This new landmark facility offers a meeting space for diverse interest groups interested in the coastal region, and also seafood production. The permeable, fully glazed ground level is conceived as an extension of the public realm. The center’s upper part accommodates office spaces and is clad in a multi-faceted envelope reminis-cent of the rock formations lining the northern Norwegian coast.
We intended to shape a building with a unique expression that takes into account the existing qualities of the surrounding areas, but simultaneously defines a new gravitational center for the city.
Narud Stokke Wiig, architects
Located in the center of Tromsø, Kystens Hus—the “Coastal Seafood Center in Northern Norway”—is a flagship building showcasing the country’s powerful fishing industry. Envisaged as hub for information and business related to the fisheries, research and development, and tourism the facility’s primary purpose is to showcase the the city’s and the wider coastal region’s cultural tradition, natural wealth, and economic drive. More specifically, Kystens Hus seeks to promote the development and marketing of products and services by fostering collaboration and exchange of knowledge among private companies, research institutions, and the general public.
Informal meeting place
True to its public aspiration, the center features a permeable, extensively glazed, and partially double-height ground level, which links up with the surrounding sidewalks through a number of separate doorways as well as two main entrances located in opposite corners of the roughly rectangular plan. The resulting diagonal pathway connects a public square to the southwest of the building with a popular quay promenade to the north, dividing the ground floor itself into two interlocking triangular sections. Incorporating various auxiliary rooms and staircases, the open ground level is conceived as an informal meeting place facilitating a variety of simultaneous uses. In addition to a permanent food hall for local producers and specialty shops, the center offers an exhibition arena for organizations involved in research and education. The plan centers upon a large, light-flooded atrium, which features a sweeping staircase that extends the public space to the level above. Meeting the narrower business aspect of the facility, the four upper floors accommodate concentric layers of office spaces and conference rooms accessed by suspended skywalks that provide a visual connection to the ground-floor lobby.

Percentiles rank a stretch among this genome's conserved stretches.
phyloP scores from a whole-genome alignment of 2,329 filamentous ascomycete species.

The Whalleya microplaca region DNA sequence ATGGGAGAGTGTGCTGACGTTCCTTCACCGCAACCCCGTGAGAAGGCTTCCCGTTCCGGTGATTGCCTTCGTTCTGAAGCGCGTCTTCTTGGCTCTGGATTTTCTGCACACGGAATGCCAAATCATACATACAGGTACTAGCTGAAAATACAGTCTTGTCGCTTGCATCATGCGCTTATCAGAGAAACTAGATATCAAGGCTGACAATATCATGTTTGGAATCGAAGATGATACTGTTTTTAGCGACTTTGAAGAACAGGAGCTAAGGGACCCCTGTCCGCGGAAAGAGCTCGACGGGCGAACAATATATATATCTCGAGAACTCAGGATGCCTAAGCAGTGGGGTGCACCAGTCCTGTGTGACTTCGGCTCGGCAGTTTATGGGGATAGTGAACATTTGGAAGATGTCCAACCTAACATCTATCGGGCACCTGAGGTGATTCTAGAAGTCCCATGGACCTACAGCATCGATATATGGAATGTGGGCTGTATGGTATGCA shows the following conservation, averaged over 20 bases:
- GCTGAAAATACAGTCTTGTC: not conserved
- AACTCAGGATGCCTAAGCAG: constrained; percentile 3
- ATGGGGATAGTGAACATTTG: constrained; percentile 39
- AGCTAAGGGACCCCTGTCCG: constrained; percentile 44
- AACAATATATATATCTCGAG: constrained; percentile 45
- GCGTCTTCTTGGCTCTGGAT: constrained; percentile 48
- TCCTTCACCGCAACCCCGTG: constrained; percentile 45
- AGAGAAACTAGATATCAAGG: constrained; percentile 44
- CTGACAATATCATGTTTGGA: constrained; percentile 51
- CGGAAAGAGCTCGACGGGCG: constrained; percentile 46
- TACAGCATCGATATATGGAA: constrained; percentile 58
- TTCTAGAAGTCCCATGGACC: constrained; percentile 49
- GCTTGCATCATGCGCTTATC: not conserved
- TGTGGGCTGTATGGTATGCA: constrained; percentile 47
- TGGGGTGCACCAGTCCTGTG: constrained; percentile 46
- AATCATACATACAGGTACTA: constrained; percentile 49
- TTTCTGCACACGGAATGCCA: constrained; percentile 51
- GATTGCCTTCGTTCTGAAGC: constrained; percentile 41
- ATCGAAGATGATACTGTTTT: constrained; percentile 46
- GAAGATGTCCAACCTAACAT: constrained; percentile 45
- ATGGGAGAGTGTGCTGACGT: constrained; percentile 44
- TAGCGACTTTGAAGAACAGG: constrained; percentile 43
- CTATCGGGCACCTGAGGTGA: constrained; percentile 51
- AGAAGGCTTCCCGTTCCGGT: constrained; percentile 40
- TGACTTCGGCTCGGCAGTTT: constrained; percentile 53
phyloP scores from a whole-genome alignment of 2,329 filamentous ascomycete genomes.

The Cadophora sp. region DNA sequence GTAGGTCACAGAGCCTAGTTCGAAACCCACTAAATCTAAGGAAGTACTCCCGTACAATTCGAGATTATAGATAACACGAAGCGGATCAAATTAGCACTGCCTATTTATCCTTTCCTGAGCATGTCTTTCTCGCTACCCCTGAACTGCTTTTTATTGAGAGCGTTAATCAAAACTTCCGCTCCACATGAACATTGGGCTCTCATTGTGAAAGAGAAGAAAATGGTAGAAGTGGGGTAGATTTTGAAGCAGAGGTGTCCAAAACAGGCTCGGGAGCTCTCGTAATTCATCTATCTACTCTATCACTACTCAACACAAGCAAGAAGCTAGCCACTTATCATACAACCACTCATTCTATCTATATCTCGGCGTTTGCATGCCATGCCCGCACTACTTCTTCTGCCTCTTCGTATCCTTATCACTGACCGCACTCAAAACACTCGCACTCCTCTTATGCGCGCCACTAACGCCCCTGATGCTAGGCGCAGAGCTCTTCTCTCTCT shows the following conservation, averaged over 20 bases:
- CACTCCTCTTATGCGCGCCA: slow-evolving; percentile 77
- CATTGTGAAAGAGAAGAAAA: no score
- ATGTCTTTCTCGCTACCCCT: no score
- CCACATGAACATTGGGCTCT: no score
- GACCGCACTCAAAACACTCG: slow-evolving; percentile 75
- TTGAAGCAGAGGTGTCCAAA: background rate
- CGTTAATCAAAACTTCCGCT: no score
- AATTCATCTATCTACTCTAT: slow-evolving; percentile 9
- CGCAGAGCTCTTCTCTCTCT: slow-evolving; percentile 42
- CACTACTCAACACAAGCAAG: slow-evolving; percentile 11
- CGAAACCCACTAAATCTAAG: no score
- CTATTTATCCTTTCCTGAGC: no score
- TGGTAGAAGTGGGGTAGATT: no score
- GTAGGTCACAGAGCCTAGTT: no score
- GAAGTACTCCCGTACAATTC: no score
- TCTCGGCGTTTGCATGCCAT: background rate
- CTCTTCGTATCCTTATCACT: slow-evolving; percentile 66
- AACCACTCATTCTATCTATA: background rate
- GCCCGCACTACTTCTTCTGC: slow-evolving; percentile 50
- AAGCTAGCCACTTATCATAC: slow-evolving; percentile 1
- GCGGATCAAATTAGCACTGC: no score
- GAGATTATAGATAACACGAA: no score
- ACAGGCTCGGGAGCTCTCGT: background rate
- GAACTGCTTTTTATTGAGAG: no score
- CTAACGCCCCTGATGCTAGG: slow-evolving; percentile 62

Oslo-based architects Narud Stokke Wiig sought to design a new gravitational center for the city, giving it a distinctive look without disrupting the formal unity of its surroundings. Substantially larger than the neighboring timber structures, the 12,500 square-meter facility obtains a certain lightness by seemingly hovering above the fully glazed lower section. More importantly, the irregular contours of the façade break the scale of the building whilst maximizing the inflow of natural light and offering spectacular views of the marina and the mainland area of the city. Clad in highly insulated, charcoal-colored Swisspearl panels, the envelope is composed of twenty-three faceted surfaces, allowing it to respond to the characteristic features of the urban context—exuberant on the waterfront, more restrained to the rear where the building helps to clarify the streetscape. Shape and coloring of the building recall the rugged granite cliffs of the Norwegian coast, reflecting the building’s core aspiration of providing a link between tradition and technology, past and future.
Kystens Hus, Tromsø, Norway
Bent Raanes Sørensen, Tromsø
Stortorget 1, Tromsø, Norway
Norges Råfisklaget – The Norwegian Fishermen’s Sales Organization
Narud Stokke Wiig, Oslo (Gudmund Stenseth, partner-in-charge)
2014 – 2015
Econor AS, Tromsø, Norway
Swisspearl Carat Black Opal 7024R